Chapter 16
A Community of Tennessee Writers, Readers & Passersby

An Eloquent Migration Story

Yuyi Morales’ Dreamers is the 2020 Nashville Reads selection

To say that Nashville Public Library’s choice for the 2020 Nashville Reads program — Yuyi Morales’ Dreamers, simultaneously released in Spanish as Soñadores — is a beloved picture book would be a grand understatement. Named a Best Book of 2018 by Publishers Weekly, School Library Journal, NPR, and Kirkus Reviews, it was also a New York Times bestseller and a 2019 Pure Belpré Illustrator Award winner.

Eloquent and (to quote the book itself) “resplendent,” Dreamers is a story not only about finding one’s voice, but also about creativity itself. In this picture-book memoir, Morales tells her own story of migrating from Mexico to the United States with her baby son in her arms — “migrantes, you and I.” The duo forms an indelible image, with the mother in a skirt composed of what appear to be flower petals oriented vertically, as if she herself is in bloom, and her son diaper clad. In a country new to her, the mother finds both refuge and her voice in the library. It is there, after struggling elsewhere in the city, that she finally feels welcome, having found a place “where we didn’t need to speak, we only needed to trust.” It is there that her journey to learn to read and speak English begins. It is there that she finds her life’s passion — writing and illustrating picture books.

It is a powerful tale that particularly endears itself to immigrants with a keen understanding of the power of libraries, but it also speaks to librarians and bookworms everywhere. Indeed, Dreamers is a tribute to the picture book form itself. As the young immigrant mother and her son enter the library, the concise, evocative text reads, “Suspicious. Improbable. Unbelievable. Surprising. Unimaginable.” The mother’s face is filled with wonder as she realizes the books here are free for the taking.

It is also a timely book, one that asks us to consider what it is like for a family to acclimate to a world foreign to them, with all the anxiety, fears, hopes, and dreams inherent in that experience. At the same time, it’s a book for the ages. As the Nashville Public Library writes, “It’s a story to remind us that we are all dreamers, bringing our own gifts wherever we roam.” Rare is the book that can pull off timeliness and agelessness in one fell swoop, as well as so successfully make a story both personal and universal.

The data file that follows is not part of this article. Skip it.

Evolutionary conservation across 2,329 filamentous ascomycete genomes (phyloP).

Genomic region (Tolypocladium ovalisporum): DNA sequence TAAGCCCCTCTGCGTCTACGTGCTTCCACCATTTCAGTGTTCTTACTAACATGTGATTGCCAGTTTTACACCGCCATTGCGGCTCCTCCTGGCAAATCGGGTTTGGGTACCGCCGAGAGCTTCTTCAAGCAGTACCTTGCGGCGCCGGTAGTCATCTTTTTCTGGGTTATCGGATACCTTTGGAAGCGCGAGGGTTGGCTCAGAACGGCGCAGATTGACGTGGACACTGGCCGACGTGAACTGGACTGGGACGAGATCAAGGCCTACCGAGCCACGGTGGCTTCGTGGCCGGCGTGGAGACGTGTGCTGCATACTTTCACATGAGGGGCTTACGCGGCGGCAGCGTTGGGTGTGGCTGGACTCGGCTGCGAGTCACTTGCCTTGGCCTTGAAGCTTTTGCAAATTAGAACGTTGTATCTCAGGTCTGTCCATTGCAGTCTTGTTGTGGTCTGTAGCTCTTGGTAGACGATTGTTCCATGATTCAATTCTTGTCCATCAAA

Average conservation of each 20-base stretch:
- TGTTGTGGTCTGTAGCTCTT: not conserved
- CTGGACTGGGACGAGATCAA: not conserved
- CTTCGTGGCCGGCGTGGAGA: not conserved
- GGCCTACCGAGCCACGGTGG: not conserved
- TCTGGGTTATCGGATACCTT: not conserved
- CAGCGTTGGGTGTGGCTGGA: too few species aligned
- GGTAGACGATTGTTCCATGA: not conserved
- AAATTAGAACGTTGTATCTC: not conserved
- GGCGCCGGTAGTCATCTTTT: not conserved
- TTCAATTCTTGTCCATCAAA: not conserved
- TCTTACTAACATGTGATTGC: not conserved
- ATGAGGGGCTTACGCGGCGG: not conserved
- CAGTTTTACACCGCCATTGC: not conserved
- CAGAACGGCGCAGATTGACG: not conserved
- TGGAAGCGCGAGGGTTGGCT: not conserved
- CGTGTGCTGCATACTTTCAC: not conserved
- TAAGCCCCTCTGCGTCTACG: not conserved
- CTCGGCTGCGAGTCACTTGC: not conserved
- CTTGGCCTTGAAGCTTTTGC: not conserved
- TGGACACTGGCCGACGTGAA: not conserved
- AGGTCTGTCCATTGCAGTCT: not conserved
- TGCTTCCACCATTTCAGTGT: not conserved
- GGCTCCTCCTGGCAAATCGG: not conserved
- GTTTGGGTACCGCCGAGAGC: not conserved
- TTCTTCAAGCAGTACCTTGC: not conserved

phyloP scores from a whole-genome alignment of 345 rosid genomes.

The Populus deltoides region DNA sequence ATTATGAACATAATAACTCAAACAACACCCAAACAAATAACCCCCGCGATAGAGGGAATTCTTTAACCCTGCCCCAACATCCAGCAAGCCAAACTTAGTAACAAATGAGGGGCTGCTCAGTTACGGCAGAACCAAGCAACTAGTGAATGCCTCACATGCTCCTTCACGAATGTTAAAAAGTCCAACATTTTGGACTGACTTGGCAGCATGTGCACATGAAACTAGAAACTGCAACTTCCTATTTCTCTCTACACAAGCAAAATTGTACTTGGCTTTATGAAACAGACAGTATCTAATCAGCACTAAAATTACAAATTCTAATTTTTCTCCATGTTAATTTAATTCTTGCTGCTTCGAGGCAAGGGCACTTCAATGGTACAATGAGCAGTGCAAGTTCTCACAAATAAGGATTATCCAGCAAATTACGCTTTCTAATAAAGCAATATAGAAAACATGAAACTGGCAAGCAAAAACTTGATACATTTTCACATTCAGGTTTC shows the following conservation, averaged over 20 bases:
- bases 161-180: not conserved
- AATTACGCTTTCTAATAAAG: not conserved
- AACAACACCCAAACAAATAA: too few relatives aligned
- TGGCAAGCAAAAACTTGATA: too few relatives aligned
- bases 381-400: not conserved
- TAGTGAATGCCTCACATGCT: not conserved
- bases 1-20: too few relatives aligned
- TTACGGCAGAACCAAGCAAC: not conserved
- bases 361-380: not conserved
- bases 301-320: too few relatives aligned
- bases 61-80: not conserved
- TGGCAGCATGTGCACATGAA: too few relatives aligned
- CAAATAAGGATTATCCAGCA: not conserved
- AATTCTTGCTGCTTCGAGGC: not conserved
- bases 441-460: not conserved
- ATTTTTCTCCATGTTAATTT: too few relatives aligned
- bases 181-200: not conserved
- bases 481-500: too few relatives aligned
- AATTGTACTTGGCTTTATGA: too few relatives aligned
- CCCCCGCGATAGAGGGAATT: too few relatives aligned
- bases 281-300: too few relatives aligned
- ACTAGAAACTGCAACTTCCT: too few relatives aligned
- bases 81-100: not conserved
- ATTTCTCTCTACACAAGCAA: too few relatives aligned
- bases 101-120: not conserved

Morales tells this unforgettable story with vibrant acrylic illustrations into which she incorporates scanned photographs of things that have held deep meaning to her throughout her life: hand-painted pants she once made for her son; a brick from her house; her son’s childhood drawings, as well as drawings from her own childhood; leaves from her garden; the floor of her studio; her first handmade book; and more. These, she writes in a closing note in the book, are “to give the book life.” The striking vistas in the story are dreamlike — buildings that look like they’re undulating in fog when mother and son first arrive, mushrooms the size of buildings, houses that stand askew. This is the stuff of memories, ones imbued with both the fear and wonder she felt at the time.

Also incorporated into the illustrations, drawn with a nib pen that once belonged to legendary author-illustrator Maurice Sendak (Morales was one of three recipients of the 2016 Sendak Fellowship), are traditional Mexican fabrics and the occasional appearance of embroidered text. There is compelling symbolism in the creatures of flight Morales paints, all of which migrate from Mexico to the U.S. to find places to feed their young: monarch butterflies, barn swallows, free-tailed bats. There are also repeated Mexican motifs and symbols of Mexican mythology in the form of items that sit in the mother’s backpack — a playful skull, perhaps representing Día de Muertos, and a Xoloitzcuintli (Mexican hairless dog). The backpack also contains a pencil and what looks like a sacred heart of Mexican folk art with an eye on it. All these things, Morales masterfully communicates, are her gifts to this new country — her passions, her talents, and her unique vision.

At the end of the author’s note, Morales writes: “Now I have told you my story. What’s yours?” It’s the perfect invitation for readers of all ages ready to dive into this engaging choice for Nashville Reads.

An Eloquent Migration Story

Julie Danielson, co-author of Wild Things! Acts of Mischief in Children’s Literature, writes about picture books for Kirkus ReviewsBookPage, and The Horn Book. She lives in Murfreesboro and blogs at Seven Impossible Things Before Breakfast.

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